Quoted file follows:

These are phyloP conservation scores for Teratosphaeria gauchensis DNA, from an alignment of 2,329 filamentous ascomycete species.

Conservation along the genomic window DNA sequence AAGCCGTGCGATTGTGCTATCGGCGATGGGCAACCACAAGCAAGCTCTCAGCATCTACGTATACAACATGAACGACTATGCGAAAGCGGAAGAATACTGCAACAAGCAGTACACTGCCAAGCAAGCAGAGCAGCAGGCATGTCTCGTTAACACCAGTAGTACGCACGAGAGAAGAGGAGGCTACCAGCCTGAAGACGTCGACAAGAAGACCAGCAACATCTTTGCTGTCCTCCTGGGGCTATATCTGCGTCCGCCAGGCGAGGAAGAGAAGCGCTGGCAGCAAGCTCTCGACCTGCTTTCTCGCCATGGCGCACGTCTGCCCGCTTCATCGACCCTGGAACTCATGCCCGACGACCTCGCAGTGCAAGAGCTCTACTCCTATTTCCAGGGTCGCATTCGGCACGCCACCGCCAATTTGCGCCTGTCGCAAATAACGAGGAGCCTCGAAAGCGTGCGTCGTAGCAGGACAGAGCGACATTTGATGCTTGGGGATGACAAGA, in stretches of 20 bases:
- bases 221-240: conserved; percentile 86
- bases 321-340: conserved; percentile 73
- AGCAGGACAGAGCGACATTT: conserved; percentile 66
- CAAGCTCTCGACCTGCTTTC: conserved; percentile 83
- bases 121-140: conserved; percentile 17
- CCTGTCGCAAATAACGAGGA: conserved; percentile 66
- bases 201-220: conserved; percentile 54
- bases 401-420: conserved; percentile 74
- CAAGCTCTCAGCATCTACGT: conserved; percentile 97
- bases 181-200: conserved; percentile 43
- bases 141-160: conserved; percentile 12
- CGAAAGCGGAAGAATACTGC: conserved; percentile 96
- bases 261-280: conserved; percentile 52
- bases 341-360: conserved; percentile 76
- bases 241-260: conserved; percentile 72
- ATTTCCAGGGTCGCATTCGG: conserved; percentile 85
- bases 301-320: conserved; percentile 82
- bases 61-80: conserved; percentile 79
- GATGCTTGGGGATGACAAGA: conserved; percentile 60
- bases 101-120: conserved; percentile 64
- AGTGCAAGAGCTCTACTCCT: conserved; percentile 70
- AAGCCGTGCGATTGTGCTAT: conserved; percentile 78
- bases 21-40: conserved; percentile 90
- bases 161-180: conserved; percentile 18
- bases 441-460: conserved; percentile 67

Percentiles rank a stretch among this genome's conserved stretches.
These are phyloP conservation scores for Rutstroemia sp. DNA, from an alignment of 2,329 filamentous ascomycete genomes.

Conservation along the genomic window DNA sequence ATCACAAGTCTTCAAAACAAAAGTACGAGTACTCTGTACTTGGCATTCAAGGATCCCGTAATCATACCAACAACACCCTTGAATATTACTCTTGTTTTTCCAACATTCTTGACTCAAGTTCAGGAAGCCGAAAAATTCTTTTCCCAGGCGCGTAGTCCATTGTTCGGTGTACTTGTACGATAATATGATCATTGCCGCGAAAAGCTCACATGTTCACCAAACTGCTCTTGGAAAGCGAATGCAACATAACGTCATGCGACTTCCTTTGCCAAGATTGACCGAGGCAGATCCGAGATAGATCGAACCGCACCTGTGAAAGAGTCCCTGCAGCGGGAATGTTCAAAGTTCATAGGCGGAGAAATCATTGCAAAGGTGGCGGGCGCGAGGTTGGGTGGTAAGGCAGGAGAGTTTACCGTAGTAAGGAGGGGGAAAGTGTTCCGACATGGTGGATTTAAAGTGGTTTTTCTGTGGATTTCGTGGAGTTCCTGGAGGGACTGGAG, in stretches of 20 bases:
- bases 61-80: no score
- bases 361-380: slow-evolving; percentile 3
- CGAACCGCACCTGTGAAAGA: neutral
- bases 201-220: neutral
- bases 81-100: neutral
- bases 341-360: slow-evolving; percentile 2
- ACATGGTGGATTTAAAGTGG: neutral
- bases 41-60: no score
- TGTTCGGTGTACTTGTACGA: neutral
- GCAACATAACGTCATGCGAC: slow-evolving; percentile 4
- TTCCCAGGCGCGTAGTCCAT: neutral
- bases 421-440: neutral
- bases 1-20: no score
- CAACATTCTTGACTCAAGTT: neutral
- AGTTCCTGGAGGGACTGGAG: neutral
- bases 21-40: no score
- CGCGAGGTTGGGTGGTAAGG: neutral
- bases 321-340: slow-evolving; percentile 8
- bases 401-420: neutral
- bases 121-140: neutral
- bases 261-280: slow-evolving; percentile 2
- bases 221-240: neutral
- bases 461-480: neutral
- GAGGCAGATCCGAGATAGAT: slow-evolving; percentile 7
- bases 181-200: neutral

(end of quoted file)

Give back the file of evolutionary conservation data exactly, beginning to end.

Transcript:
These are phyloP conservation scores for Teratosphaeria gauchensis DNA, from an alignment of 2,329 filamentous ascomycete species.

Conservation along the genomic window DNA sequence AAGCCGTGCGATTGTGCTATCGGCGATGGGCAACCACAAGCAAGCTCTCAGCATCTACGTATACAACATGAACGACTATGCGAAAGCGGAAGAATACTGCAACAAGCAGTACACTGCCAAGCAAGCAGAGCAGCAGGCATGTCTCGTTAACACCAGTAGTACGCACGAGAGAAGAGGAGGCTACCAGCCTGAAGACGTCGACAAGAAGACCAGCAACATCTTTGCTGTCCTCCTGGGGCTATATCTGCGTCCGCCAGGCGAGGAAGAGAAGCGCTGGCAGCAAGCTCTCGACCTGCTTTCTCGCCATGGCGCACGTCTGCCCGCTTCATCGACCCTGGAACTCATGCCCGACGACCTCGCAGTGCAAGAGCTCTACTCCTATTTCCAGGGTCGCATTCGGCACGCCACCGCCAATTTGCGCCTGTCGCAAATAACGAGGAGCCTCGAAAGCGTGCGTCGTAGCAGGACAGAGCGACATTTGATGCTTGGGGATGACAAGA, in stretches of 20 bases:
- bases 221-240: conserved; percentile 86
- bases 321-340: conserved; percentile 73
- AGCAGGACAGAGCGACATTT: conserved; percentile 66
- CAAGCTCTCGACCTGCTTTC: conserved; percentile 83
- bases 121-140: conserved; percentile 17
- CCTGTCGCAAATAACGAGGA: conserved; percentile 66
- bases 201-220: conserved; percentile 54
- bases 401-420: conserved; percentile 74
- CAAGCTCTCAGCATCTACGT: conserved; percentile 97
- bases 181-200: conserved; percentile 43
- bases 141-160: conserved; percentile 12
- CGAAAGCGGAAGAATACTGC: conserved; percentile 96
- bases 261-280: conserved; percentile 52
- bases 341-360: conserved; percentile 76
- bases 241-260: conserved; percentile 72
- ATTTCCAGGGTCGCATTCGG: conserved; percentile 85
- bases 301-320: conserved; percentile 82
- bases 61-80: conserved; percentile 79
- GATGCTTGGGGATGACAAGA: conserved; percentile 60
- bases 101-120: conserved; percentile 64
- AGTGCAAGAGCTCTACTCCT: conserved; percentile 70
- AAGCCGTGCGATTGTGCTAT: conserved; percentile 78
- bases 21-40: conserved; percentile 90
- bases 161-180: conserved; percentile 18
- bases 441-460: conserved; percentile 67

Percentiles rank a stretch among this genome's conserved stretches.
These are phyloP conservation scores for Rutstroemia sp. DNA, from an alignment of 2,329 filamentous ascomycete genomes.

Conservation along the genomic window DNA sequence ATCACAAGTCTTCAAAACAAAAGTACGAGTACTCTGTACTTGGCATTCAAGGATCCCGTAATCATACCAACAACACCCTTGAATATTACTCTTGTTTTTCCAACATTCTTGACTCAAGTTCAGGAAGCCGAAAAATTCTTTTCCCAGGCGCGTAGTCCATTGTTCGGTGTACTTGTACGATAATATGATCATTGCCGCGAAAAGCTCACATGTTCACCAAACTGCTCTTGGAAAGCGAATGCAACATAACGTCATGCGACTTCCTTTGCCAAGATTGACCGAGGCAGATCCGAGATAGATCGAACCGCACCTGTGAAAGAGTCCCTGCAGCGGGAATGTTCAAAGTTCATAGGCGGAGAAATCATTGCAAAGGTGGCGGGCGCGAGGTTGGGTGGTAAGGCAGGAGAGTTTACCGTAGTAAGGAGGGGGAAAGTGTTCCGACATGGTGGATTTAAAGTGGTTTTTCTGTGGATTTCGTGGAGTTCCTGGAGGGACTGGAG, in stretches of 20 bases:
- bases 61-80: no score
- bases 361-380: slow-evolving; percentile 3
- CGAACCGCACCTGTGAAAGA: neutral
- bases 201-220: neutral
- bases 81-100: neutral
- bases 341-360: slow-evolving; percentile 2
- ACATGGTGGATTTAAAGTGG: neutral
- bases 41-60: no score
- TGTTCGGTGTACTTGTACGA: neutral
- GCAACATAACGTCATGCGAC: slow-evolving; percentile 4
- TTCCCAGGCGCGTAGTCCAT: neutral
- bases 421-440: neutral
- bases 1-20: no score
- CAACATTCTTGACTCAAGTT: neutral
- AGTTCCTGGAGGGACTGGAG: neutral
- bases 21-40: no score
- CGCGAGGTTGGGTGGTAAGG: neutral
- bases 321-340: slow-evolving; percentile 8
- bases 401-420: neutral
- bases 121-140: neutral
- bases 261-280: slow-evolving; percentile 2
- bases 221-240: neutral
- bases 461-480: neutral
- GAGGCAGATCCGAGATAGAT: slow-evolving; percentile 7
- bases 181-200: neutral